Two practical approaches for increasing the appropriateness of ED use include financial constraints and case management had been discussed . A systematic review disclosed that financial measures may decrease ED visits but cannot increase appropriateness. However, the case management method can decrease ED visits and increase appropriateness . Our data examined the effects of a provider side-related policy and the disclosure of related information in terms of guiding patients toward appropriate ED use and found that this policy goal did not work. We agree with the Smulowitz, Friedman  suggestion to reshape emergency care and extend services for medical emergencies to meet patients' needs, such as offering real-time "face-to-face" telehealth to provide guidance and medical recommendations that support patient decision making and relieve anxiety and implementing an access policy that combines primary care and ED care data without time or location limitations [84, 85].
Strengths and limitations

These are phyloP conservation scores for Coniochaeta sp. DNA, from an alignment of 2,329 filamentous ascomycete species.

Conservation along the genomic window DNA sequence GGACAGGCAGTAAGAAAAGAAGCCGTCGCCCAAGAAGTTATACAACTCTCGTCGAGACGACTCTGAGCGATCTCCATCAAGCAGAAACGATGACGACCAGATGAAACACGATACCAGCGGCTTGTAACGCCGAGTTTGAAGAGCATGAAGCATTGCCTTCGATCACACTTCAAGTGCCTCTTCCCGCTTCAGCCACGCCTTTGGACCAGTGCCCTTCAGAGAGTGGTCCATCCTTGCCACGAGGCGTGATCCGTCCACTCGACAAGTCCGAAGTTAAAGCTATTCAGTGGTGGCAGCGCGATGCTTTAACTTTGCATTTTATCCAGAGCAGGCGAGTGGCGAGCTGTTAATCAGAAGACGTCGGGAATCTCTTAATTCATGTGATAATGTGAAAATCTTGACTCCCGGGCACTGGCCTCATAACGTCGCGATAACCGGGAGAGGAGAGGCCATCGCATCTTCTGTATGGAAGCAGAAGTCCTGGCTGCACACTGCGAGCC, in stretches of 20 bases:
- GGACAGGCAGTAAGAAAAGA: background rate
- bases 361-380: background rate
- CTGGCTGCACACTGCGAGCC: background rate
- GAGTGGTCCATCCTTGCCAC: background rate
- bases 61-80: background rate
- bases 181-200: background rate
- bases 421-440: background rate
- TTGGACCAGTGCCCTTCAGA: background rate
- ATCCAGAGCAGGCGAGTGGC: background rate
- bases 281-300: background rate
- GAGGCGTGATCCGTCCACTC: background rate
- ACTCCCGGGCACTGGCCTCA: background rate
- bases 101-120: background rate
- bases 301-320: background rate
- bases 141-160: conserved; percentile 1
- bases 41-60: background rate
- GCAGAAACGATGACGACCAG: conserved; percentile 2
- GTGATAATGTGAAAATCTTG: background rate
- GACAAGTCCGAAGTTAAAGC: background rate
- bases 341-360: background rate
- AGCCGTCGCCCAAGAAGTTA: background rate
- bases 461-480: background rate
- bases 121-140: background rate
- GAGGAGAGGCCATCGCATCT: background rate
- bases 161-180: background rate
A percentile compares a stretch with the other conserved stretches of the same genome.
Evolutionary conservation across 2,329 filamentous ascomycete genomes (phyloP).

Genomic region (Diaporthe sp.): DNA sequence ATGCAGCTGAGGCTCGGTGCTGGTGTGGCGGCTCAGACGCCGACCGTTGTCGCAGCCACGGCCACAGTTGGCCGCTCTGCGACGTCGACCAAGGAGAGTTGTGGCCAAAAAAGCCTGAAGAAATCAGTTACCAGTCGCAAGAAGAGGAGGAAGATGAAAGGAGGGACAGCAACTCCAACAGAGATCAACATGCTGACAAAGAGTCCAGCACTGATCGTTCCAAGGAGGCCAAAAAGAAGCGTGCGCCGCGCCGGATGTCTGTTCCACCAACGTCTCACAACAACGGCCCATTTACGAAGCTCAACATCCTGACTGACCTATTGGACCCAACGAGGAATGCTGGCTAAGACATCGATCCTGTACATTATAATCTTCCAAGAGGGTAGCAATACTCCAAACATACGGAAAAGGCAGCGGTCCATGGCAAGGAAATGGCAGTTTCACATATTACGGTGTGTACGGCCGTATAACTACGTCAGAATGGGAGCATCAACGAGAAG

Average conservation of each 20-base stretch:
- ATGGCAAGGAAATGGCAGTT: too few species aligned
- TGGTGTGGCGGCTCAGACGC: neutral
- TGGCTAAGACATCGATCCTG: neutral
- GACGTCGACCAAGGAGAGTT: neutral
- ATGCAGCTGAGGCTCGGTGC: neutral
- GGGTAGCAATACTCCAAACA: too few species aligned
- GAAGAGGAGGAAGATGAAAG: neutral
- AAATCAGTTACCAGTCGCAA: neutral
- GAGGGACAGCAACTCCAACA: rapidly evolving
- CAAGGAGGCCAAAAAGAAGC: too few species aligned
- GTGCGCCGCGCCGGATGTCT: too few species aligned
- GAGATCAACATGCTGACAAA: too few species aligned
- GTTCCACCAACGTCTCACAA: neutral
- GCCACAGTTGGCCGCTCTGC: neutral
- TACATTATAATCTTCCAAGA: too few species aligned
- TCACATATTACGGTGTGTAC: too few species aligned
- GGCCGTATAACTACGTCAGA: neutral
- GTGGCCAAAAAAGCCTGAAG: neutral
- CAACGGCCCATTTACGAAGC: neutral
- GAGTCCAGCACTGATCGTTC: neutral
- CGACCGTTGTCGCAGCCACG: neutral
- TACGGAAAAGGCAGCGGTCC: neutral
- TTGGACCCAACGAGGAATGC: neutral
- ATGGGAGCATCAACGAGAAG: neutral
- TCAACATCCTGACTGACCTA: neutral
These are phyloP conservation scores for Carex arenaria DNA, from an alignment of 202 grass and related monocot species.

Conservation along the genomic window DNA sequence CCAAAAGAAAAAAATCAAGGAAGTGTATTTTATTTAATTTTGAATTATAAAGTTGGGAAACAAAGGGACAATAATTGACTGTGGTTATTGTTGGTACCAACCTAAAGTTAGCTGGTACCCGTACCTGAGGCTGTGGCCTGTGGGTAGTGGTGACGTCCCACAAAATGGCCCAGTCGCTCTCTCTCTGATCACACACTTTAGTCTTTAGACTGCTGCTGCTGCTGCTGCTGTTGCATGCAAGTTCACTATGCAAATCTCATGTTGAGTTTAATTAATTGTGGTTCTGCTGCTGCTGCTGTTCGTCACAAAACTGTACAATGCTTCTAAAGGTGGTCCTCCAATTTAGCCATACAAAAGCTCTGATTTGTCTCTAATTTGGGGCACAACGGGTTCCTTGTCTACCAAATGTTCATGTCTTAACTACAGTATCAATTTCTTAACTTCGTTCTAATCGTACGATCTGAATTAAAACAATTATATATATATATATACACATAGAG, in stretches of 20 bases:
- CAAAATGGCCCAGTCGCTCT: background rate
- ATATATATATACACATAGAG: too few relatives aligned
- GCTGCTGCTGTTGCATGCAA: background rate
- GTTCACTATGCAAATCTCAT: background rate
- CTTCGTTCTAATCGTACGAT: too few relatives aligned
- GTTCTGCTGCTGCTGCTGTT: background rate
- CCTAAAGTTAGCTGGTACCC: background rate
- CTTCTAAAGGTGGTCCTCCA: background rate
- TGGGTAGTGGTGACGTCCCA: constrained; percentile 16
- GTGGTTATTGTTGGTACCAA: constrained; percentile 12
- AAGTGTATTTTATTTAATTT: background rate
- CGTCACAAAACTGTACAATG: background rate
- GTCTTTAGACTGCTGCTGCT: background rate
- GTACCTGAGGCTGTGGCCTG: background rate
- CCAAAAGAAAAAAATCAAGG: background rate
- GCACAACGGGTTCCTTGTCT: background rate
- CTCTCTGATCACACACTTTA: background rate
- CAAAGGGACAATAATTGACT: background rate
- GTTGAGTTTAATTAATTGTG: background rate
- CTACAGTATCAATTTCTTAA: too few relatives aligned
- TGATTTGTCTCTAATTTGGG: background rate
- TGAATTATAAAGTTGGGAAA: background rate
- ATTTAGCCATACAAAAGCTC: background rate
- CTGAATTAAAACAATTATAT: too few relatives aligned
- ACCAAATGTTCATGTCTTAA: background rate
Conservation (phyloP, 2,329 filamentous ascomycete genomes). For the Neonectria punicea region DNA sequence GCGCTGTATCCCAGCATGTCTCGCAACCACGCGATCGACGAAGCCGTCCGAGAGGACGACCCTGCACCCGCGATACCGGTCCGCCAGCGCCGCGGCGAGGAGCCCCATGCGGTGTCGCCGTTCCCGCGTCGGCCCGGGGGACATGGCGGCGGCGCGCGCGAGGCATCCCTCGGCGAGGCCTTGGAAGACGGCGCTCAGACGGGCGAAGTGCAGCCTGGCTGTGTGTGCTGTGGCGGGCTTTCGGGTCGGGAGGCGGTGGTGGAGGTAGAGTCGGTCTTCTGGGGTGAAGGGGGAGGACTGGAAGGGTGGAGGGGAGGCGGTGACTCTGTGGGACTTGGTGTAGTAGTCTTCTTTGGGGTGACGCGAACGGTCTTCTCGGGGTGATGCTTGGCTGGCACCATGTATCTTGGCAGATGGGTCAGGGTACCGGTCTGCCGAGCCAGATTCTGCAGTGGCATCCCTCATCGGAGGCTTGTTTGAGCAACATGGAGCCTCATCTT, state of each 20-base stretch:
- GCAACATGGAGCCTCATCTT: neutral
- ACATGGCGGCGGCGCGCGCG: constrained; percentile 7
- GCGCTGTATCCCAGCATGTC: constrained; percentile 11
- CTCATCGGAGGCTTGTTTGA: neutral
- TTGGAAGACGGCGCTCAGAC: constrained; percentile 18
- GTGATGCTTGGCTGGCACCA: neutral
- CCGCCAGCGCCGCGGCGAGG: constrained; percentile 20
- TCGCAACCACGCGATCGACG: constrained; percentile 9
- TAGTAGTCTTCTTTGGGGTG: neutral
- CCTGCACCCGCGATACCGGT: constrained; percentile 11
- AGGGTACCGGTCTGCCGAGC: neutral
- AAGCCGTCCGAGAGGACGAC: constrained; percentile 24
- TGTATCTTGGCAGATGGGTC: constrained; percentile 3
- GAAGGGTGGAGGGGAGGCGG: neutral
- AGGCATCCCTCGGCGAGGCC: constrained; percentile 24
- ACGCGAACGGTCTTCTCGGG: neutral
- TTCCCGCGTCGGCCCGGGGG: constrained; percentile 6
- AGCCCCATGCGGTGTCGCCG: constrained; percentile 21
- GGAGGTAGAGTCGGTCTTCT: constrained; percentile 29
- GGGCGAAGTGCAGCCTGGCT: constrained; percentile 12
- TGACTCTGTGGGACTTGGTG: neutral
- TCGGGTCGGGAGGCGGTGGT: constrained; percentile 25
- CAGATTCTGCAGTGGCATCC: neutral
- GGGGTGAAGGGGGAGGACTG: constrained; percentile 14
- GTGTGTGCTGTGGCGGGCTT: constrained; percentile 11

This seven-year natural observation of the effects of an ED policy intervention on patient behavior has several strengths. 1. We provide real-world empirical data to explain the relationship between health policy interventions and patients' health-seeking behaviors. 2. We ensured that the effects of hospital ED regionalization and categorization policies on appropriate ED use were not caused by other confounders. The authors analyzed other possible causes of input factors, such as the 2009 H1N1 influenza pandemic and the frequent ED user effect. 3. To the best of our knowledge, this study is the first nationwide single insurance system example that supports the AMA, ACEP and Kocher et al. theoretical models regarding the categorization, designation, and regionalization of emergency care; our example can provide unique information for academic research in emergency care. Limitations for generalizability include the following: 1. This was a retrospective study using a dataset collected for administrative claims purposes according to the conceptualization of appropriate ED visits, which may be defined at the patient level, disease level, hospital level, and social context level [46, 86–91]. In this study, we did not have enough information to address these holistic concerns. 2. The NHIRD administrative dataset is collected annually for reimbursement purposes, and there is natural attrition due to aging, migration, and death. 3. Categorization and designation are essential components in the regionalization of emergency care networks . However, our emergency care policy/services had an established regionalization and categorization sequence, and these paradigm differences deserve further investigation. 4. In the market-maximized approach, financial and managed care strategies are chosen to drive improvement in appropriate ED use . However, Taiwan MoHW chose a market-minimized policy-driven to guide appropriate ED use, which may limit the external validity of our study.